Expedia has its headquarters in Bellevue in Washington State, with offices in Europe, Asia Pacific and the Americas. They employ 8,000 people (including 1,800 in eLong, a Chinese subsidary). Expedia grossed booking revenue of $22 billion in 2009, of which Expedia’s portion (commissions/fees/advertising etc) was $3 billion. After costs, that delivered an operating income of $571 million, which following interest and other charges, resulted in a net income of $300 million. Not a bad result for 2009, particularly when one looks at their market value of $7 billion and their $2.9 billion in cumulative free cash flow. Nearly as good as Michael O’Leary.

If you would like to comment on anything you’ve read here, leave a comment below!

June 3rd 2010

Best Destinations 2010 – Revisited

Tuesday, June 1st, 2010

Boy, did we mess up with that recent ezine about TripAdvisors Best Destinations 2010, or what. So lets get the apologies right up front and out of the way, mea culpa, mea culpa, mea maxima culpa.

Dublin ranked number 8 in the Top 10 Nightlife Destinations in the World, just ahead of Bangkok and behind Newcastle-upon-Tyne. Makes you wonder!! The full list is: 1) New Orleans, 2) New York, 3) Las Vegas,
4) Buenos Aires, 5) London, 6) Berlin, 7) Newcastle-upon-Tyne, 8 ) Dublin, 9) Bangkok, 10) Sydney.

In TripAdvisor’s important Top 10 Outdoor & Adventure Destinations in Europe, we are happy to confirm Killarney in 5th position. The full list is: 1) Interlaken, Switzerland, 2) Lake District, UK, 3) Zermatt, Switzerland, 4) Reykjavik, Iceland, 5) Killarney, 6) Chamonix, France, 7) Goreme, Turkey, 8 ) Cinque Terre, Italy,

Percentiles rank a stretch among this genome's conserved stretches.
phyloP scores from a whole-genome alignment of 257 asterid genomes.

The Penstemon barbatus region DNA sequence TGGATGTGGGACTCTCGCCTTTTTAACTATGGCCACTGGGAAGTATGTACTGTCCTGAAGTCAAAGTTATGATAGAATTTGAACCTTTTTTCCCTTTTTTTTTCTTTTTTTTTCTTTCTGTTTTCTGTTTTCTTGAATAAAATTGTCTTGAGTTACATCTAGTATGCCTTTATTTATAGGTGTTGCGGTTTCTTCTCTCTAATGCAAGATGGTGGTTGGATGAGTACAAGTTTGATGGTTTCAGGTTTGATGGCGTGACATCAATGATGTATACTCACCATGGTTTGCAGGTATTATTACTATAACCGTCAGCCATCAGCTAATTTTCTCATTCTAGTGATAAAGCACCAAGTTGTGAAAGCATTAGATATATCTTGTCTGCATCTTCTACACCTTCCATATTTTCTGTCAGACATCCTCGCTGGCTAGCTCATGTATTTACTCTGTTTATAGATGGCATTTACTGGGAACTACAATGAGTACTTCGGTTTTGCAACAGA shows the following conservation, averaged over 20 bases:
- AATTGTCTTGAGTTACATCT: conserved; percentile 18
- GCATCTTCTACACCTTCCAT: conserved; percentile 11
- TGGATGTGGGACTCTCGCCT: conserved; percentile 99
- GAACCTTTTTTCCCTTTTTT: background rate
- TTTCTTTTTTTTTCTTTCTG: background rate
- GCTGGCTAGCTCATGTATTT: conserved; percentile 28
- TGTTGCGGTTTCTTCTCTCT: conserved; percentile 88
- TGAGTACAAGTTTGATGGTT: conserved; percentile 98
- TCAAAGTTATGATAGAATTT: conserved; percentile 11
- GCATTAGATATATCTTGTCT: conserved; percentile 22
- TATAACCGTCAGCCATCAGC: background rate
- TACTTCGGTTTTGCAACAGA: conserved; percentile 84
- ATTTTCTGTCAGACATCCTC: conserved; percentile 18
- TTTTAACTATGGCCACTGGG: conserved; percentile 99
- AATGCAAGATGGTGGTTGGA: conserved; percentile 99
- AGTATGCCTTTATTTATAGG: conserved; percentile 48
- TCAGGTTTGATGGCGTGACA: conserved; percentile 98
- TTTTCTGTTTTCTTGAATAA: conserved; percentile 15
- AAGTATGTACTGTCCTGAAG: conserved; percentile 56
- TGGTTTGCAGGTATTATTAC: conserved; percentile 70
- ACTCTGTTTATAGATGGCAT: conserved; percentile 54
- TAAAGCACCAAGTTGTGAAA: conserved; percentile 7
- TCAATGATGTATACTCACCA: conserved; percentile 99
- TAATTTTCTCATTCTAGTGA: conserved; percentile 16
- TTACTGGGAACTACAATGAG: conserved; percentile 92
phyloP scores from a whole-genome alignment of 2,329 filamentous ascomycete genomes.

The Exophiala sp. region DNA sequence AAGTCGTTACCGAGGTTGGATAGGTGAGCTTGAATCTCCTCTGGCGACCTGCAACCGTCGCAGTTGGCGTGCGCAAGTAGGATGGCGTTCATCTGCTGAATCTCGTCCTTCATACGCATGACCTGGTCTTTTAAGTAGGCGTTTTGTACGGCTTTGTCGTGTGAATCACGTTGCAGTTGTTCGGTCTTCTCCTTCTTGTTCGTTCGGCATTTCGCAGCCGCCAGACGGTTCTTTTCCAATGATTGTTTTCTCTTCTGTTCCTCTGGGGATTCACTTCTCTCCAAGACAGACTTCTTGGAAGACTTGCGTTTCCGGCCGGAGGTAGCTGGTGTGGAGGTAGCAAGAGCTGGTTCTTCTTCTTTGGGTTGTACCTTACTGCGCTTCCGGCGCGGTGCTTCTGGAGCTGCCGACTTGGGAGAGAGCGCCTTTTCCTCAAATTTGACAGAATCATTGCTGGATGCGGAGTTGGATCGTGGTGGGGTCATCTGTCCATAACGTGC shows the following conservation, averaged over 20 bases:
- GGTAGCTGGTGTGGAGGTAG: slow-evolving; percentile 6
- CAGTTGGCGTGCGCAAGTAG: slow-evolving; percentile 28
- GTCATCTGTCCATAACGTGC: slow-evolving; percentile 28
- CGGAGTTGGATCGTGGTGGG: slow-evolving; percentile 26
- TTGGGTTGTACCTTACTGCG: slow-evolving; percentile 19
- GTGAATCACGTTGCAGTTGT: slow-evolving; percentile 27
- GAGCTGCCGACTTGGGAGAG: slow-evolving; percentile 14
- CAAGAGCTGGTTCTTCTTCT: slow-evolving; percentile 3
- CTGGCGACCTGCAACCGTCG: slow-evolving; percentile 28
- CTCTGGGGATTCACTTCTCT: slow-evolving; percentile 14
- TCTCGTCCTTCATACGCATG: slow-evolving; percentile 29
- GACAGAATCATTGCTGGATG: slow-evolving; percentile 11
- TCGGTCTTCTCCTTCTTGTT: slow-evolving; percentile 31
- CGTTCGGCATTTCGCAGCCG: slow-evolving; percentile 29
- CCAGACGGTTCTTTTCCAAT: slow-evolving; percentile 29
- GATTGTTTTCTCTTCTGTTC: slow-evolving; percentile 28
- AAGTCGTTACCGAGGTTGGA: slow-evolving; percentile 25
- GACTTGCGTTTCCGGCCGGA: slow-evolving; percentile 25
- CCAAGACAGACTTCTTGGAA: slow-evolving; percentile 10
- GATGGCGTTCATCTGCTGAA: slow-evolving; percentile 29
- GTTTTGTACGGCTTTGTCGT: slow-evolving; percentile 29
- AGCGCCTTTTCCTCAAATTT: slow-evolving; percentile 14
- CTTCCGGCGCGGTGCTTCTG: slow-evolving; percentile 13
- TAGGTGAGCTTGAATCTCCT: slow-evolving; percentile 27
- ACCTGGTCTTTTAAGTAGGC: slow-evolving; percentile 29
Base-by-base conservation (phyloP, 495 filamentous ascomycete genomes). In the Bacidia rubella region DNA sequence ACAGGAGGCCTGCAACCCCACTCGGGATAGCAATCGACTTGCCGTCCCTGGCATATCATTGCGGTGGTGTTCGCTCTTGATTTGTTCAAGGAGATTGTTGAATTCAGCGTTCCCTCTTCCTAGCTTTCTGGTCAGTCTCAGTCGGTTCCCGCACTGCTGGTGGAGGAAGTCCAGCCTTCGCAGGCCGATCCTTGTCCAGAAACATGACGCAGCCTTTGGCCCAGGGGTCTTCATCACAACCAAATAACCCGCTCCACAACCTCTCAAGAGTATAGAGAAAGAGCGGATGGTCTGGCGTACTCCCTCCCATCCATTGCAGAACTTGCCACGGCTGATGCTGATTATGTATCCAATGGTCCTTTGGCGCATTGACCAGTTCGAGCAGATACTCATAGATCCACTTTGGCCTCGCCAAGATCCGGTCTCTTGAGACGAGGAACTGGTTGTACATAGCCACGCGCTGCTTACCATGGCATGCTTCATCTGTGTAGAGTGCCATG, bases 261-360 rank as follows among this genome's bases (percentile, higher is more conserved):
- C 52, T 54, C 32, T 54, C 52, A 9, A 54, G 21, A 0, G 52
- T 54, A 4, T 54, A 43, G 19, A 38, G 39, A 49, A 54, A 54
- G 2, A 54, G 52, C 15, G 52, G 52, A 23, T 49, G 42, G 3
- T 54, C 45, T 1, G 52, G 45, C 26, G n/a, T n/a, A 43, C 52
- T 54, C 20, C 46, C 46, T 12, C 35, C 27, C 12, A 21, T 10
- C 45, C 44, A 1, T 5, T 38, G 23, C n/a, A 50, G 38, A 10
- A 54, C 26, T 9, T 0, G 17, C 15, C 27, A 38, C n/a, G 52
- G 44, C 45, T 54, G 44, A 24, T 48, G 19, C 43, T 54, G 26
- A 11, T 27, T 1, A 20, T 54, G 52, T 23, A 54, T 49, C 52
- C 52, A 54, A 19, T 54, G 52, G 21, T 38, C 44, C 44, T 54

9) Garmisch-Partenkirchen, Germany, 10) Snowdonia National Park, UK.

Only 3 European destinations made it into TripAdvisor’s Top 10 Outdoor & Adventure Destinations in the WORLD, Interlaken, the Lake District and Zermatt. The full list is: 1) Queenstown, New Zealand, 2) Rocky Mountain National Park, Colorado, 3) Masai Mara National Reserve, Kenya, 4) Banff National Park, Alberta, 5) Whistler, British Columbia, 6) Interlaken, Switzerland, 7) Lake District, UK, 8 ) El Calafate, Argentina, 9) San Carlos de Bariloche, Argentina, 10) Zermatt, Switzerland.

Now there’s a challenge for Killarney, to break through to a world top 10 within a couple of years. And if you know Kerry, you can be sure they will do it!

Another Irish achiever we missed first time around was Westport, which featured at number 9 in the Top 10 Relaxation & Spa Destinations in Europe. TripAdvisor describes it as "A true family destination, Westport boasts magnificent scenery, golf facilities, recreational fishing, sailing and yachting, beach swimming, hiking and cycling trails, and (to top it all off) a place called Pirate Adventure Park."

The ITIC Chairman is ecstatic!!

But there are a few TripAdvisor categories where one might have expected some Irish representation:
- Top 10 Culture & Sightseeing Destinations in the World
- Top 10 Emerging Destinations in the World
- Top 10 Romance Destinations in the World
- Top 25 Destinations in the World, chosen by Europeans
- Top 25 European Destinations, chosen by Europeans
- Top 10 Outdoor & Adventure Destinations in the World

And here’s some great advice from one of the varied and interesting blogs which the earlier ezine drew, "One promo that TripAdvisor now uses is to print gratis, for any enterprise, comment or review prompt cards for distribution to guests. The industry should take this inititative with all appropriate new media and remind visitors to assist in the promotion of our country abroad." Right on there, Michael in Lahinch.

On the other hand, Ronnie in Connemara thinks the whole TripAdvisor league table thing is a "big sham" and just a passing fad. Might take a long time to pass Ronnie. Now surely Connemara is worthy of a placing in the Top 25 European Destinations, chosen by Europeans. Come on, you can do it, and join Killarney, Westport, Dublin and Galway in TripAdvisor’s Top 2011 Destinations. But I wouldn’t challenge Dublin on the nightlife category though.

If you would like to comment on anything you’ve read here, leave a comment below!

June 1st 2010